Wednesday, July 03, 2019

BPMN and User Stories

After a couple of years of project starts and stops that reflected a lack of common direction at my current employer (that was and is an otherwise great place to work), the last several months has seen a changing of the guard up and down the organisation such that an new direction is now agreed on.

For me, that means actual projects that are seen to produce results. One of the new direction's impacts is to use agile development on as many projects as possible, as preached by our new PMO manager. My question on agile has always been: where does the backlog come from? If creating a new product of some sort, then it is the vision of the product owner that gets you started and evolves over time.

But what about 'run the business' projects? Changes to existing process? How do you know what to work on?

The answer  is what I call 'agile in context'. The context is the business processes of the organisation, and I mean all of them as defined in a process architecture. Before agile development,  a project is scoped by identifying what processes are impacted (given business objectives drawn from overall strategy). The main steps are to
(1) identify process experts in the business
(2) assign a business analyst  to work with the experts to first document the as-is process at a task level (we use BPMN 2.0 for consistent modelling approach), then
(3) define the changes needed to create a to-be process
(4) examine all the changed and new tasks to determine if they need automation
(5) define the functions being automated for each task
(6) write the functions as user stories

Voila, a set of user stories to put in the backlog. Given access top those experts (and that is crucial), the above steps take 2 to 4 weeks for a typical project.

There are other aspects of the project that are needed, like the overall systems architecture to support the functions/stories, maybe some data modelling for new/changed data, technical stories for whatever the system architect says is needed...

But all those things support the project in delivering the value of the function-based user stories. Given a backlog, use the methodology of your choice (ours is Scrum) to define the number of sprints, allocating stories to sprints, running sprints to build a solution(s), add/adjust stories based on results, etc. etc. The known value then is that agile delivers results much faster than other approaches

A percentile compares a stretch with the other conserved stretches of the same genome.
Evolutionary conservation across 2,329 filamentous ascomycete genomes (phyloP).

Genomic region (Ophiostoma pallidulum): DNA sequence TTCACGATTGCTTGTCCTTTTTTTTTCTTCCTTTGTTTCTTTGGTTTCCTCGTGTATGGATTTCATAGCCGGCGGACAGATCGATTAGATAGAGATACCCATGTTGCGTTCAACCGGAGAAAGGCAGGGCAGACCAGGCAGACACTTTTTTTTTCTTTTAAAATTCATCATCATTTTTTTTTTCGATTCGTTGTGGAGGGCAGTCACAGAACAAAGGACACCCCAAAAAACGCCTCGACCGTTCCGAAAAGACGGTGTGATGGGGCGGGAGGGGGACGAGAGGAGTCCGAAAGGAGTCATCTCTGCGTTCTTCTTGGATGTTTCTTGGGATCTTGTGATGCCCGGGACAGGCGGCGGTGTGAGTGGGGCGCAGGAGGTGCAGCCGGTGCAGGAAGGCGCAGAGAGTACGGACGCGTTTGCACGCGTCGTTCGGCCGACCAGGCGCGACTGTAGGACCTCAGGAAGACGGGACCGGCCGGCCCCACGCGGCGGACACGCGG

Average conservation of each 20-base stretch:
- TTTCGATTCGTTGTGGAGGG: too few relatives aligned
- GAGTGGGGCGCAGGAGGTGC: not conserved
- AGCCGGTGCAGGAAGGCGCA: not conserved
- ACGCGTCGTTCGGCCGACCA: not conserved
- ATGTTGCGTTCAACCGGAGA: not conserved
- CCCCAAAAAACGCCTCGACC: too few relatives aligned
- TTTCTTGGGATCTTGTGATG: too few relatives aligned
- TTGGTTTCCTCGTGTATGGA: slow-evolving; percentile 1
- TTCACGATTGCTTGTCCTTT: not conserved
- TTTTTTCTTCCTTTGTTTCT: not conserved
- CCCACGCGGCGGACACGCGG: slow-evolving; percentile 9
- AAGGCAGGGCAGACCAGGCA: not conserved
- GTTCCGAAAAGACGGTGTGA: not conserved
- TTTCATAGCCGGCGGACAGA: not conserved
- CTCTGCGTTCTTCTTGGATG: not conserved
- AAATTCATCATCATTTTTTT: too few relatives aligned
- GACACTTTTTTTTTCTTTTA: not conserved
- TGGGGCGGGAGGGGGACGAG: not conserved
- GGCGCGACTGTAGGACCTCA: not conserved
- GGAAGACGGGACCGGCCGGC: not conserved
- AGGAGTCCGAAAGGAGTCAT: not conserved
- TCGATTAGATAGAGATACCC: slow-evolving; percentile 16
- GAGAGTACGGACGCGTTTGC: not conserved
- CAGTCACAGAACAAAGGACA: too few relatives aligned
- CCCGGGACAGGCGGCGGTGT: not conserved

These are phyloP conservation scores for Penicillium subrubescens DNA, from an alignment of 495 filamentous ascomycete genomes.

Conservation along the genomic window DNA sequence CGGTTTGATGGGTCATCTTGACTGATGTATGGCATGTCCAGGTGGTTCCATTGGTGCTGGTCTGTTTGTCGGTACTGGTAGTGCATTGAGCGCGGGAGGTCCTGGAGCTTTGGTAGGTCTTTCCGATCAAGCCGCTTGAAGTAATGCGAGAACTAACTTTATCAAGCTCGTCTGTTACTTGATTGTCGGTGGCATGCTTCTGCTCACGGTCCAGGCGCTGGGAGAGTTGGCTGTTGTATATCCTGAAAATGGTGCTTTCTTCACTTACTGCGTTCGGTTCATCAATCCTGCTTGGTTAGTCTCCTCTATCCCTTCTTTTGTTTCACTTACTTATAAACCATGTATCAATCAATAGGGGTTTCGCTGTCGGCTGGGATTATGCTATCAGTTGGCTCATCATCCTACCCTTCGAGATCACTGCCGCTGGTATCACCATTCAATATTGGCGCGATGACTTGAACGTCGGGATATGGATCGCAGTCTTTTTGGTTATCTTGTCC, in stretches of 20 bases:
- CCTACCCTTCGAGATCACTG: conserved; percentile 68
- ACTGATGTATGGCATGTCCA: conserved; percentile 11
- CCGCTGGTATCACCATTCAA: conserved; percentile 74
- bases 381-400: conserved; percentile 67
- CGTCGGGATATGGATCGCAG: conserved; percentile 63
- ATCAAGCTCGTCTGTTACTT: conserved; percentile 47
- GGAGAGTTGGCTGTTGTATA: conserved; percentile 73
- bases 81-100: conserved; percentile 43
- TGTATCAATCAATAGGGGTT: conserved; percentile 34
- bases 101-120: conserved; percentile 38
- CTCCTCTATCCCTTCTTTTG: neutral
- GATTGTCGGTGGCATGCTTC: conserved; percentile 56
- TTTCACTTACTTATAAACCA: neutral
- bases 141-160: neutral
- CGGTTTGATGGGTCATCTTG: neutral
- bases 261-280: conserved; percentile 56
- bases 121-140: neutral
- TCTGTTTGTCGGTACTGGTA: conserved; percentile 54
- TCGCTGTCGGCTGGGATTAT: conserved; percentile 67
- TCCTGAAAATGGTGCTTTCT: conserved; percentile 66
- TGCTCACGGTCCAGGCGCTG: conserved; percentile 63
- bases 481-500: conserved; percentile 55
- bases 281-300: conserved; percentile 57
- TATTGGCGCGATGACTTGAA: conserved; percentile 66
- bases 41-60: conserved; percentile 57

Over the years most of what I have read about agile was (1) focused on what happens once the backlog exists, but that (2) you didn't do requirements, like in the form of BRD, always presented as too big, too costly, and wrong once you start development. Fine, but what did you do to get the backlog, the things that a solution is 'required' to do? How can be your sure you don't build the wrong solution?

Placing agile in context of an organisation's processes answers that question. The above approach to create a backlog is straight-forward and repeatable. I have now finished one of these projects, with six 2 week sprints; previously it would have been expected such a project would take three times longer. Now I am starting process modelling on two more projects and advising on three others. Prognosis for those projects is also good.

So after years (decades) of being against or on the fence, I am now all-in for agile development, in context.

Thoughts, anyone? comments welcome.

Tuesday, November 08, 2016

What is new in Business Analysis and Requirements Methods?

For many, many years I have used all available sources to keep up to date on what I do as a profession. Back in the day, I would read good old paper magazines being circulated in offices I worked in, venerable publications like ComputerWorld, Datamation, and Information Week. As the internet grew, the sources became websites and email newsletters, then blog postings by noted writers, followed by distribution through twitter and its accumulator services like

But lately I find my sources are repeating the same topics over and over again; Agile, BPMN, Use Cases versus User Stories, etc.. Have we climbed on to a plateau of methods and methodologies? When was the last thing to come out that made a difference in the way Business Analysts provide better results?

My focus for a long time has been Requirements, their discovery, documentation, and use in delivering solutions. At least a decade ago I wrote posts on what combination of requirements techniques have worked best for me; I have seen nothing since then to change or add to that set of techniques.

I am trying to decide if this is a good or bad thing. I do miss the days of exploring new approaches, all the way from Structured Analysis & Design, through to Business Rules Management. I like to think my attention span is not that short, but I ask "What's next?".

Now, I will not say that having a stable set of techniques is a panacea for Business Analysts working today; getting opportunities to use them effectively is still as much a challenge as it has ever been. When I do get that opportunity, the work is still as fulfilling as ever.

But still: What's next?

Sunday, January 24, 2016

The practical realities of software estimation

A great post from Scott Ambler about estimation. I ask a question, of course...

Sunday, July 05, 2015

What is a requirement? Well, what kind?